KIDS’ BLOG! Diwali, the Festival of Lights

Happy DiwaliFor five days this week, starting on Sunday, November 3, Hindus around the world will celebrate Diwali, or Deepavali, the Festival of Lights.  Diwali marks the triumph of light over darkness, of good over evil.  Lamps are lit, colored lights dance against dark skies and fireworks explode in fiery celebration.  People exchange gifts, often of gold, dress up in new clothes, prepare special dishes and sweets, and with this celebration acknowledge the gods for giving humans health, wealth, peace and prosperity.

Click here  or below for a toolkit by the Hindu American Foundation that shows different ways you can join in the Diwali festivities with activities, including stories to read, a history of the festival and wonderful recipes.


But before you begin, let’s look at the idea of good and evil and how it applies to light and darkness.  Obviously, when we think of light we think of seeing life as it is, with nothing to hide.  The light gives us warmth and comfort.  The dark can hide things that are frightening to us or that we don’t understand.  So from early man life became a struggle between light and darkness.  As societies developed and different beliefs and ideas arose, light and dark became symbols for good and evil.

Artist's depiction of a black hole.

Artist’s depiction of a black hole.

In modern times, we realize through such studies as quantum physics, string theory, meta brain theory and other ideas—some yet to be conceived—that darkness is not necessarily the absence of light.  A basis of physics is that matter cannot be destroyed, only changed into another form.  So darkness, such as found in black holes in space, can actually contain very, very dense light that we can’t see.  Science tells us that darkness then is not nothing.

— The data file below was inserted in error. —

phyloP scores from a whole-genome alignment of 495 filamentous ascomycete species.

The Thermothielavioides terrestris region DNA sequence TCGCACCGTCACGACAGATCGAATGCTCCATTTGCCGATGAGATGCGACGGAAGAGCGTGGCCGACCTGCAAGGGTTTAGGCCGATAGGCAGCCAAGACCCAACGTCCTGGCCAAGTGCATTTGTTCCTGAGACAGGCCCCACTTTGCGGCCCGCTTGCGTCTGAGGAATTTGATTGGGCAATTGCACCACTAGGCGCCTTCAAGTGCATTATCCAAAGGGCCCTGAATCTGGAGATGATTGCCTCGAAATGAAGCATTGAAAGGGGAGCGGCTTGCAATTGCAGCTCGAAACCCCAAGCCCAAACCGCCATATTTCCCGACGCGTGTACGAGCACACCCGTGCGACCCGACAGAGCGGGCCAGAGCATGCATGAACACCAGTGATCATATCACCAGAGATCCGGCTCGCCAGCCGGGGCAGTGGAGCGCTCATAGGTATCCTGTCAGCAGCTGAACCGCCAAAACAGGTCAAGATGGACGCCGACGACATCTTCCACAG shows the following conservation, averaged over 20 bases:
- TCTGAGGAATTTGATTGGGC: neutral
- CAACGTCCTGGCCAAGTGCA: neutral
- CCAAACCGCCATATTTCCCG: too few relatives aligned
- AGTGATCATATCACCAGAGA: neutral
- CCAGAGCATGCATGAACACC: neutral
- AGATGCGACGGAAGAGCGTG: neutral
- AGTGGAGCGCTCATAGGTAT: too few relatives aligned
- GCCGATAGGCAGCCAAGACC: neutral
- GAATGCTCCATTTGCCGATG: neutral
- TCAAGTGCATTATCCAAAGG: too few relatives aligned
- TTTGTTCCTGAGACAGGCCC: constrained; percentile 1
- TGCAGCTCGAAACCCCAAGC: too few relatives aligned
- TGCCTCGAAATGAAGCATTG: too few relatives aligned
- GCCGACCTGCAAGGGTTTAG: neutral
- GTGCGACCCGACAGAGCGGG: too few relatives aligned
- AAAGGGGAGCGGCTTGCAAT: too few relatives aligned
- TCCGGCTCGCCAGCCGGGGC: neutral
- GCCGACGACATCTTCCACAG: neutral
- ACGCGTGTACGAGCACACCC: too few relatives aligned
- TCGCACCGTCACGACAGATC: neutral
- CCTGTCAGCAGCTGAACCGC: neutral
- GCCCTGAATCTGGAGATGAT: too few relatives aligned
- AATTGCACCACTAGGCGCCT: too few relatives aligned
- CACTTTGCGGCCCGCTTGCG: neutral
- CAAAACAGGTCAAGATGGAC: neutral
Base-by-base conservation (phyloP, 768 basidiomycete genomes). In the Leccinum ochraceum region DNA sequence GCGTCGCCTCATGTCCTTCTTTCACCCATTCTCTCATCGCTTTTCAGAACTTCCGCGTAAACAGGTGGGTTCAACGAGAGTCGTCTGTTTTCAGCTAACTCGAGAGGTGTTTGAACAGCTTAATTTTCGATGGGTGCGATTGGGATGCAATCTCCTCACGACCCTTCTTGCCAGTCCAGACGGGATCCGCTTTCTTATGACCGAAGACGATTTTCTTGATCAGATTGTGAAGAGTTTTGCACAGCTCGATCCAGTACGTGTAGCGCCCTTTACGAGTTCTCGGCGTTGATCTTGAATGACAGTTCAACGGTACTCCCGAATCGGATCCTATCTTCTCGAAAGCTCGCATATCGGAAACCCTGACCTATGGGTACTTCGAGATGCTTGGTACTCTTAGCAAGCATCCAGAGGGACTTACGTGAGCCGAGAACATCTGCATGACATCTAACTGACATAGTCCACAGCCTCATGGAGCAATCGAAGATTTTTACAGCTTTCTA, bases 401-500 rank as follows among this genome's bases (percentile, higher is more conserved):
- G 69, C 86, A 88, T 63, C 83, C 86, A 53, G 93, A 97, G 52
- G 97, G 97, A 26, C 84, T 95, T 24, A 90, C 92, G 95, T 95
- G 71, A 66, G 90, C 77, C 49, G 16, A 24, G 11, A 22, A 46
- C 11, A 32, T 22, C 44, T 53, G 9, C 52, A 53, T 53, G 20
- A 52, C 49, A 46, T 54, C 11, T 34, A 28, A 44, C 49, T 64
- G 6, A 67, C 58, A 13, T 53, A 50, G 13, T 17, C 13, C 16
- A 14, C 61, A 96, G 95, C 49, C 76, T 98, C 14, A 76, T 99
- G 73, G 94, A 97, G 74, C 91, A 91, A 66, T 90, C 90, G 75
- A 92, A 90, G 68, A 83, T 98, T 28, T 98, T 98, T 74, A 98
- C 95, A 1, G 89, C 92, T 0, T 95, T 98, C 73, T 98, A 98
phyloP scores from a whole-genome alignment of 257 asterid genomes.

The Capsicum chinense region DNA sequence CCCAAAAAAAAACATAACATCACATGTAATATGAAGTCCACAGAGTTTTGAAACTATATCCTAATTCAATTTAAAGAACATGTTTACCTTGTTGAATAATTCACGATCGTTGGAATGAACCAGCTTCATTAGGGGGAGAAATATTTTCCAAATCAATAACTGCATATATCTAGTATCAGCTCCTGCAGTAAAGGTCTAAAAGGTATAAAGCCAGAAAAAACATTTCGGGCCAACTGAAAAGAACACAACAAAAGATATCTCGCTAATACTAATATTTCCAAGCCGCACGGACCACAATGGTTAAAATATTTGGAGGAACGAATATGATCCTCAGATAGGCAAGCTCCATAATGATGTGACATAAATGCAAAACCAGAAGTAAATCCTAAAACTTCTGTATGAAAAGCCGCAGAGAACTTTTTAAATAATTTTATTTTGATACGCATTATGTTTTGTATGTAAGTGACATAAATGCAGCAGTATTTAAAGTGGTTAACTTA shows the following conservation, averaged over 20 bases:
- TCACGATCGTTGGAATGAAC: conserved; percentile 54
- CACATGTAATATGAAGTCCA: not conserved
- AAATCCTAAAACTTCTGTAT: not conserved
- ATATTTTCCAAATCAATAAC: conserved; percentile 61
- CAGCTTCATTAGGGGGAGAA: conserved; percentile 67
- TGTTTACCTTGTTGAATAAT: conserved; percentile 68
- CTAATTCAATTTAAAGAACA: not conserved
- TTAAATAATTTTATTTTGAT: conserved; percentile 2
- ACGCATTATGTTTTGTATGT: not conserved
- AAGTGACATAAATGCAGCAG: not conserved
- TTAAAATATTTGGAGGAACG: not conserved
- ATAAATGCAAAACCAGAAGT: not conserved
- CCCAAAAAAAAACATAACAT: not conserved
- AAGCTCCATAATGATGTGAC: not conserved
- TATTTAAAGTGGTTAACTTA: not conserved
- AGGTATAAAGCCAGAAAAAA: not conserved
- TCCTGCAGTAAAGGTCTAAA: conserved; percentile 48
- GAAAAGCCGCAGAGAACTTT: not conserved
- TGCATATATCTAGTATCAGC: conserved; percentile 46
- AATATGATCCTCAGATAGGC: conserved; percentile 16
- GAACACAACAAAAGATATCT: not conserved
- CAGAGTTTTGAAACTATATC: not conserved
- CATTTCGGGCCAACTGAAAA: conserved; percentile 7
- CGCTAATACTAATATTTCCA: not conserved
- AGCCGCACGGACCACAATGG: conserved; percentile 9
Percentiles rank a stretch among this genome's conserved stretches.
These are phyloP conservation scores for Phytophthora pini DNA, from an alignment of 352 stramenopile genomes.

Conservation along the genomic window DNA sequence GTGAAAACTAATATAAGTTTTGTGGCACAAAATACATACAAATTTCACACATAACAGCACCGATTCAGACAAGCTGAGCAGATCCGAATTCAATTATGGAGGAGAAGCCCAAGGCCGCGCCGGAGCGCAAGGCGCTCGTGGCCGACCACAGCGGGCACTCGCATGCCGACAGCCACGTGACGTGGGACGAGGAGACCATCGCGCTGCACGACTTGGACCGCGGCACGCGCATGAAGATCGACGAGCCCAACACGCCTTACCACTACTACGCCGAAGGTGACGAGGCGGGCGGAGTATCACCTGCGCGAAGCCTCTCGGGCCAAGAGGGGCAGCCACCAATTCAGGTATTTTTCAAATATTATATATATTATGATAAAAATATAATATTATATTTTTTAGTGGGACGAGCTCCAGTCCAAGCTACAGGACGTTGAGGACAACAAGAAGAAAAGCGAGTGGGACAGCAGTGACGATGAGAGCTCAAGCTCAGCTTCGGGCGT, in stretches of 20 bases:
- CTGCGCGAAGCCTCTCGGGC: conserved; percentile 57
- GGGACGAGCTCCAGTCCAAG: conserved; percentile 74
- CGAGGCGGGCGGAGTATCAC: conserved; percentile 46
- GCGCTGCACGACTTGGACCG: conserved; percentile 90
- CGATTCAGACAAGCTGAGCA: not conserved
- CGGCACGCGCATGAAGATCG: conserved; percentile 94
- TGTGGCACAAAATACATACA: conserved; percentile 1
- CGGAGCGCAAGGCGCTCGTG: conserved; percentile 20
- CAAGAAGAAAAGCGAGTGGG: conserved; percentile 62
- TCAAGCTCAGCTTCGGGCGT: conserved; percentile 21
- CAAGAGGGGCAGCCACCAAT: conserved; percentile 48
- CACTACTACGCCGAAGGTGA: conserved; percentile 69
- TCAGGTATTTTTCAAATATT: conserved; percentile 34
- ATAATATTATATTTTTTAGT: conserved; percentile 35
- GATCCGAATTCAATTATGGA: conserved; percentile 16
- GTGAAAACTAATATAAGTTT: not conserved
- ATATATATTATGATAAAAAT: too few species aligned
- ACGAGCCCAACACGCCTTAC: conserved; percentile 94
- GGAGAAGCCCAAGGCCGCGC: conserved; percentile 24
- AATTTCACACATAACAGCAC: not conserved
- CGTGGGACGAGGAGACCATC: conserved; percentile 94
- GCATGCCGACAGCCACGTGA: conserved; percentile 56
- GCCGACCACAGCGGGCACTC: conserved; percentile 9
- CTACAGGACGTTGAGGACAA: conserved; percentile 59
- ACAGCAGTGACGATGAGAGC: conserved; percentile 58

So where does evil exist?  Did you ever hear the expression that someone has a “dark imagination”?  Evil is in the mind, and the darkness is the ignorance that causes people to imagine terrible things about others.  Where does this lead?  Wars, fighting, prejudice—the list goes on throughout thousands of years.  When we imagine that people can live together in harmony, then we are changing the world for the better.  It is our minds that shed light on the dark.

So ancient beliefs and modern knowledge have many ideas for us to ponder.  And together, they can show us how the human spirit can triumph and create peace and prosperity in our world community.


Make Delicious Diwali Sweets

Click here for 7 easy Diwali dessert recipes.

diwali sweets


Images of Diwali Celebrations Around the World:

More Images of Black Holes:

5 responses to “KIDS’ BLOG! Diwali, the Festival of Lights

  1. Thanks for such a informative post on the essence of Diwali festival. There are some good places to visit in India during Diwali where you can enjoy the festival in a special way. Delhi, Kolkata, Rajasthan, Punjab, Varanasi have its special way of celebrating Diwali. Read post on Diwali celebrations in India to find more.

  2. Pingback: Happy Diwali from AntiquityNOW! | AntiquityNOW

  3. Diwali is the festival of lights, new beginnings and the triumph of good over evil. There is so much of history and excitement related to the Diwali festival.

  4. Diwali 2016 starts from the 30th of October this year. There are so many ways to celebrate deepavali festival. This is the time when we worship Goddess Lakshmi.

  5. I’m glad I found this web site.I just found this blog and have high hopes for it to continue. Keep up the great work and Happy Diwali to you all.

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